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Enter the Abstract Logix "Autographed 4-CD" Giveaway!

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All About Jazz members are invited to enter the Abstract Logix autographed 4-CD giveaway contest starting today. Three winners will win all four autographed CD's listed below at the conclusion of the contest on May 26th.

Click here to enter the contest

(Following John McLaughlin at AAJ automatically enters you in the contest.)

Good luck!
Your Friends at Abstract Logix


John McLaughlin - To the One

With his new album To the One (Abstract Logix/Mediastarz), iconic guitarist and composer and 2010 Grammy Winner John McLaughlin looks backwards and forwards simultaneously. The six original songs are hauntingly evocative - with roiling rhythmic swells, modal expanses, and telepathic group interaction echoing the profound influence of John Coltrane's 1965 spiritual jazz masterpiece A Love Supreme.

Mostly written in July and August of 2009, the music composing To the One was set down in the studio in November and December, with very few overdubs, by McLaughlin's current performing outfit, The Fourth Dimension: Gary Husband (keyboards, drums), Etienne M'Bappe (electric bass), and Mark Mondesir (drums). Compositional devices clearly inspired by Coltrane are fused with elements of McLaughlin's own multi-faceted approach, all delivered with a group empathy and shared vision that harkens back to Coltrane's fearless mid-'60s quartet of Elvin Jones, McCoy Tyner, and Jimmy Garrison. The effect of Jones' kaleidoscopic approach to rhythm and drumming is especially felt, brilliantly recast and explored via McLaughlin's gift for complex metrical structures.

McLaughlin's restless, enquiring spirit is captured with disarming immediacy on To the One, vividly enhanced by both the skill and soulfulness of the Fourth Dimension. From the surging opener “Discovery" to the gently propulsive title track which closes the compact, forty-minute program, McLaughlin's own playing is at its very peak: emotional and probing, exploding into flourishes of rapid-fire sixteenth notes one moment, candid and unguardedly vulnerable the next. No slavish imitation or sentimental tribute, To the One is a fiery yet open-hearted work, taking on the artistic and spiritual challenges first offered by Coltrane's jazz masterpiece while making extensive use of the pioneering musical and technical vocabulary that McLaughlin has honed since the beginning of his storied career.


Anthony Jackson and Yiorgos Fakanas - Interspirit

For over 40 years Anthony Jackson has been the bassist's bassist; the man most admired by his peers for his groundbreaking groove work in jazz and pop with the likes of Billy Paul, the O'Jays, Buddy Rich, Roberta Flack, Chaka Khan, Chick Corea, Steely Dan, Donald Fagen, Paul Simon, Al DiMeola, Nancy Wilson, George Benson, Quincy Jones, Steve Khan's Eyewitness, Luther Vandross, Lee Ritenour, Michel Petrucciani, Pat Metheny, Michel Camilo, Mike Stern and Wayne Krantz. Jackson's conception and invention of the 6-string contrabass guitar led to further lauding from his low-end colleagues and resulted in the global standardization of extended-range basses, changing the sound of contemporary music from the bottom up. Additionally, Anthony's landmark use of a pick and phase shifter on the O'Jays' smash, “For the Love of Money," revealed a unique sound and approach that remains one of his signatures. About the only milestone missing from Jackson's remarkable career is a feature album. Being neither a composer, nor known for taking solos, however, Anthony has resisted countless offers (beginning with one from Quincy Jones in 1978). Until now...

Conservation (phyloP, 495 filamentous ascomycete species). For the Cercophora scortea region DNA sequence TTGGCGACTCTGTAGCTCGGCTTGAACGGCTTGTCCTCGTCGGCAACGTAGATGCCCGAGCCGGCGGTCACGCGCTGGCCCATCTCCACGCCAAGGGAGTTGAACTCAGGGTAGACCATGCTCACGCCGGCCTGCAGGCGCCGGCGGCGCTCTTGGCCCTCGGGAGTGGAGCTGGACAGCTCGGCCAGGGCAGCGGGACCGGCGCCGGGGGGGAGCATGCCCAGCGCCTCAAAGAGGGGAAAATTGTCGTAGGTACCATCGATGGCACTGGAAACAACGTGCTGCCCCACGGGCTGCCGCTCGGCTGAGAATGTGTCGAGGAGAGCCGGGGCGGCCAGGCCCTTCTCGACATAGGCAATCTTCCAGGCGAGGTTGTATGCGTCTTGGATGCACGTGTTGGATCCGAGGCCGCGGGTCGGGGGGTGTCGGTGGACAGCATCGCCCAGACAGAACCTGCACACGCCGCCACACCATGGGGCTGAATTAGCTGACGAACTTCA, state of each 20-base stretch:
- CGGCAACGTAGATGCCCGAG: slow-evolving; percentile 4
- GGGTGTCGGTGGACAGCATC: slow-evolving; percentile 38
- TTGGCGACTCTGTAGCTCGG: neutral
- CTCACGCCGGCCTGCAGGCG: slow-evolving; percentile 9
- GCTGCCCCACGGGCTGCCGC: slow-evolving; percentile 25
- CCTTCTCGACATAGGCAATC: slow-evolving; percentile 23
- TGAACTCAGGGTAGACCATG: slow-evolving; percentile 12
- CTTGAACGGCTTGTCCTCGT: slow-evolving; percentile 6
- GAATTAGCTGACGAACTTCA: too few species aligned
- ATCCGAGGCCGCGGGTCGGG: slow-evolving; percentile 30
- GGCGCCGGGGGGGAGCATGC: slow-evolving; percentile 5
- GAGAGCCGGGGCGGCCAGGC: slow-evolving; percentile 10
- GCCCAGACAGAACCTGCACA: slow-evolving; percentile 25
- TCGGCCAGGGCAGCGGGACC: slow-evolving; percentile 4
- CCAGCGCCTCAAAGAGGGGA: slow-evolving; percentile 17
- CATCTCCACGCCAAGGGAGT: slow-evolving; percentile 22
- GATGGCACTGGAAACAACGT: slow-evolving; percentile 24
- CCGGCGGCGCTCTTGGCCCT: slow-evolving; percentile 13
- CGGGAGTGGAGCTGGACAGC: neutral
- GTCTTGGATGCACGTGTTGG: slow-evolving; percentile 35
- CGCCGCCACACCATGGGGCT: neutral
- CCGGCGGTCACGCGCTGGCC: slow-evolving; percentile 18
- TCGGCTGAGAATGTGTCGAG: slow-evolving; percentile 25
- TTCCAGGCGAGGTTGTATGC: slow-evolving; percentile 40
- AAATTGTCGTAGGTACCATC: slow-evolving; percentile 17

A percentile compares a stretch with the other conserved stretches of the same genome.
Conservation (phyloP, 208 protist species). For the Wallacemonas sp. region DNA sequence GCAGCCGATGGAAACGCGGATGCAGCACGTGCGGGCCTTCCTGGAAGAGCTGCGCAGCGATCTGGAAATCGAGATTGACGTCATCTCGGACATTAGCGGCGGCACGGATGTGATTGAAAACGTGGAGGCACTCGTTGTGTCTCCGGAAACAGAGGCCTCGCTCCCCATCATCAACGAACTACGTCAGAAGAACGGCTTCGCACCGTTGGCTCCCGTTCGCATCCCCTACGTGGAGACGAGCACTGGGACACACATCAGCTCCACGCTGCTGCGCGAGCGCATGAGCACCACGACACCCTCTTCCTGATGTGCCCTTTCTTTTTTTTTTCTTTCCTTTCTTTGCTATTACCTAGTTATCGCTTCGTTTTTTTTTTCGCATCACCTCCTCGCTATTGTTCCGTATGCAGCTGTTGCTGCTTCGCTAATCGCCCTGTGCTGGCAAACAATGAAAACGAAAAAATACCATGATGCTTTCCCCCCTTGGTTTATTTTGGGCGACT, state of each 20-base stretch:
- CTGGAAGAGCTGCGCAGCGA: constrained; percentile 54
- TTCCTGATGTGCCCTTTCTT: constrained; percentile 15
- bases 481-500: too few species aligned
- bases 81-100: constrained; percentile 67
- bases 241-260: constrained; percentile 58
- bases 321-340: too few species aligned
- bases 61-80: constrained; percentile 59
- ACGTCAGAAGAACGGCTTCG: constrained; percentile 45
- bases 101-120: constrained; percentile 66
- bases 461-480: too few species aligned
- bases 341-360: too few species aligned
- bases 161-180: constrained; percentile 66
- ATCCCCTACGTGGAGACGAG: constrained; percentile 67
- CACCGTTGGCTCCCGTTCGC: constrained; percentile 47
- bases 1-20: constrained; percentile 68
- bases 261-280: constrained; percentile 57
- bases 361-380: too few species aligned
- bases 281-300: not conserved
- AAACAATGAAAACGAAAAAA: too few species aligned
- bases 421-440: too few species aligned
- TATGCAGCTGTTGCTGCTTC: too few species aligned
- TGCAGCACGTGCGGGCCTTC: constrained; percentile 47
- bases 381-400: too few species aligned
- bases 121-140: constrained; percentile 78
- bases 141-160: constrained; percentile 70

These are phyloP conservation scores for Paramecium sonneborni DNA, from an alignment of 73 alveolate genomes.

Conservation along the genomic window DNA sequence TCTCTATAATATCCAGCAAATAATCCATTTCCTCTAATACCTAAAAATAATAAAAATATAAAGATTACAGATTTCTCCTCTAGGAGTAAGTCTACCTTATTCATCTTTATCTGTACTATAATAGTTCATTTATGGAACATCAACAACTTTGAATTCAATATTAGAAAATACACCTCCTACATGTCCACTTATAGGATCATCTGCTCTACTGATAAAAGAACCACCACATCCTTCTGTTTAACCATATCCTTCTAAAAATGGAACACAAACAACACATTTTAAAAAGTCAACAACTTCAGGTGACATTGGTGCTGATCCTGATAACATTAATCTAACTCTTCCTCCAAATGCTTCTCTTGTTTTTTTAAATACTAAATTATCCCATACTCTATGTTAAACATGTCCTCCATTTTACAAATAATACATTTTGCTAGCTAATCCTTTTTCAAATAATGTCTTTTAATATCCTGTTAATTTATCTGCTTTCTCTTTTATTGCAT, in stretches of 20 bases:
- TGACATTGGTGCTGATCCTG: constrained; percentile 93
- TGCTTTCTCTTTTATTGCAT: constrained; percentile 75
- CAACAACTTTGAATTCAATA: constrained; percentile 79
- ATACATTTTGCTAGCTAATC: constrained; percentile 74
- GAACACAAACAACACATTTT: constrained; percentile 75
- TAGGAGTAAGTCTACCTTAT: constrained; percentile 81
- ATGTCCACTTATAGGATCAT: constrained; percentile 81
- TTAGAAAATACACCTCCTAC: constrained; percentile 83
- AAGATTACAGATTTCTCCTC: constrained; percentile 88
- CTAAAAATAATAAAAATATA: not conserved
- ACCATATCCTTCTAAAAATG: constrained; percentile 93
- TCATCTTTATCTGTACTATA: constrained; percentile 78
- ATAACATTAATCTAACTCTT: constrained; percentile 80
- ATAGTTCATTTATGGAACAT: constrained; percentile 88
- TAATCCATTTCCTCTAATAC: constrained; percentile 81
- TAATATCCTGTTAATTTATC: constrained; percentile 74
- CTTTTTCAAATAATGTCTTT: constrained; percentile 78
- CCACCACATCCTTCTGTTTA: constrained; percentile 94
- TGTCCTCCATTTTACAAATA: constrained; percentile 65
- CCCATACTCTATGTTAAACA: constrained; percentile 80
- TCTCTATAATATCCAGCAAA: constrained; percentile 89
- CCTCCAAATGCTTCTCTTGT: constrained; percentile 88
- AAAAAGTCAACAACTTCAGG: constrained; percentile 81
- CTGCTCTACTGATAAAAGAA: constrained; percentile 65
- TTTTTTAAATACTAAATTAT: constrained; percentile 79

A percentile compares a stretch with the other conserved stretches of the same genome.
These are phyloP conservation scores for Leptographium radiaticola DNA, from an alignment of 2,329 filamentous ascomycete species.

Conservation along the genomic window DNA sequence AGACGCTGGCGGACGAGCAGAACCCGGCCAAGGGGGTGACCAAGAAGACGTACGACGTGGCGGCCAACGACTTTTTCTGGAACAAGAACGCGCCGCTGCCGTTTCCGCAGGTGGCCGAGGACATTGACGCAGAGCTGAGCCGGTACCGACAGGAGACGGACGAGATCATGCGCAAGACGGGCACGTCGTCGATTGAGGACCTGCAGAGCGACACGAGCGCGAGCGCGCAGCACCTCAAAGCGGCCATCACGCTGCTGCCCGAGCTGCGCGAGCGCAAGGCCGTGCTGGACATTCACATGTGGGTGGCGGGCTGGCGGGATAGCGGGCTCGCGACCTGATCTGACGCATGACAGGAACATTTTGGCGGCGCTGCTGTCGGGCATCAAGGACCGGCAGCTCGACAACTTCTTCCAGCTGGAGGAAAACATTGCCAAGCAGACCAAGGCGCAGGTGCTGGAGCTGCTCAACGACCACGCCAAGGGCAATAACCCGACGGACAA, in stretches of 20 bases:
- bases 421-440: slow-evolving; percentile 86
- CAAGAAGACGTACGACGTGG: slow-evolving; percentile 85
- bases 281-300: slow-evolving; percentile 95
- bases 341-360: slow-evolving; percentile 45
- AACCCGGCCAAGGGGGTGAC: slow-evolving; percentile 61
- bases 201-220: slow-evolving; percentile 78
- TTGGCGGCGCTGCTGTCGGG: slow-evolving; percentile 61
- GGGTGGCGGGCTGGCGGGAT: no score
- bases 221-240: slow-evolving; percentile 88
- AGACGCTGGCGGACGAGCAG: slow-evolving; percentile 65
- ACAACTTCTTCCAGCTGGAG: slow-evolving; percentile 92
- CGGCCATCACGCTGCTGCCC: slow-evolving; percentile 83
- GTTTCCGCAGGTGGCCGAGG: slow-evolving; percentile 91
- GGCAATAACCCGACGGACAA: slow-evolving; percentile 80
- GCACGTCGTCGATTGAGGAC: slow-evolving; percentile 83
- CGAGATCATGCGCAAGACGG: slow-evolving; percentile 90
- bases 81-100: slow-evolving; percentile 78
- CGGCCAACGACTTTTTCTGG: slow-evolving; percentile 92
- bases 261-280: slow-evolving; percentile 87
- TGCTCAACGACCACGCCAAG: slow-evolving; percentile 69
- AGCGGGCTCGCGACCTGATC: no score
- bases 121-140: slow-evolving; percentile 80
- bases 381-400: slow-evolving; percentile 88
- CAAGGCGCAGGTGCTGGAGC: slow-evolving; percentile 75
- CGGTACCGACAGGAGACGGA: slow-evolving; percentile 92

Lenny White - Anomaly

Following his triumphant worldwide reunion tour with Return To Forever in 2008 and separate trio tours in 2009 with Chick Corea and Stanley Clarke and pianist Hiromi with Clarke, drummer Lenny White was primed to put out his own recording, his first as a leader in ten years. With Anomaly, the pioneering jazz-rock drummer returns to his roots, blending powerhouse backbeats and improvisational abandon in a bold, unapologetically aggressive manner that characterized the early 70s fusion movement. On that RTF tour he told sold-out crowds every night: “This is not a boy band, this is a man band. And we need to take back the music as musicians."

“And I really meant that," says White. “We need to restart a revolution so that we can take back the music and stop the fluff. And I'm hoping that this new album is a representation of that...


Alex Machacek featuring Marco Minneman - 24 Tales

Virtuosity is more than mere technical prowess: it also consists of a certain creative restlessness - a constant urge to explore, improve, and reinvent. No matter how well refined the execution, true virtuosity withers when repeatedly making the same statement, running the same patterns, or improvising over the same changes. With his provocative new release 24 Tales, Alex Machacek has sought an inventive new context for both his incredibly fluid, precise guitar work and his expanding compositional vision.

“I have always liked drums," Machacek explains. “On so many fusion and jazz records, there is an extended drum solo--sometimes it feels obligatory. At a certain point I thought, 'How would it sound if I compose something based on a drum solo? Drummers are always getting wilder with what they do in terms of meter and technique..." His fascination with drums led to several experiments with composing music based on (and performed on top of) improvised drum solos - a practice that reaches its fullest potential on 24 Tales...

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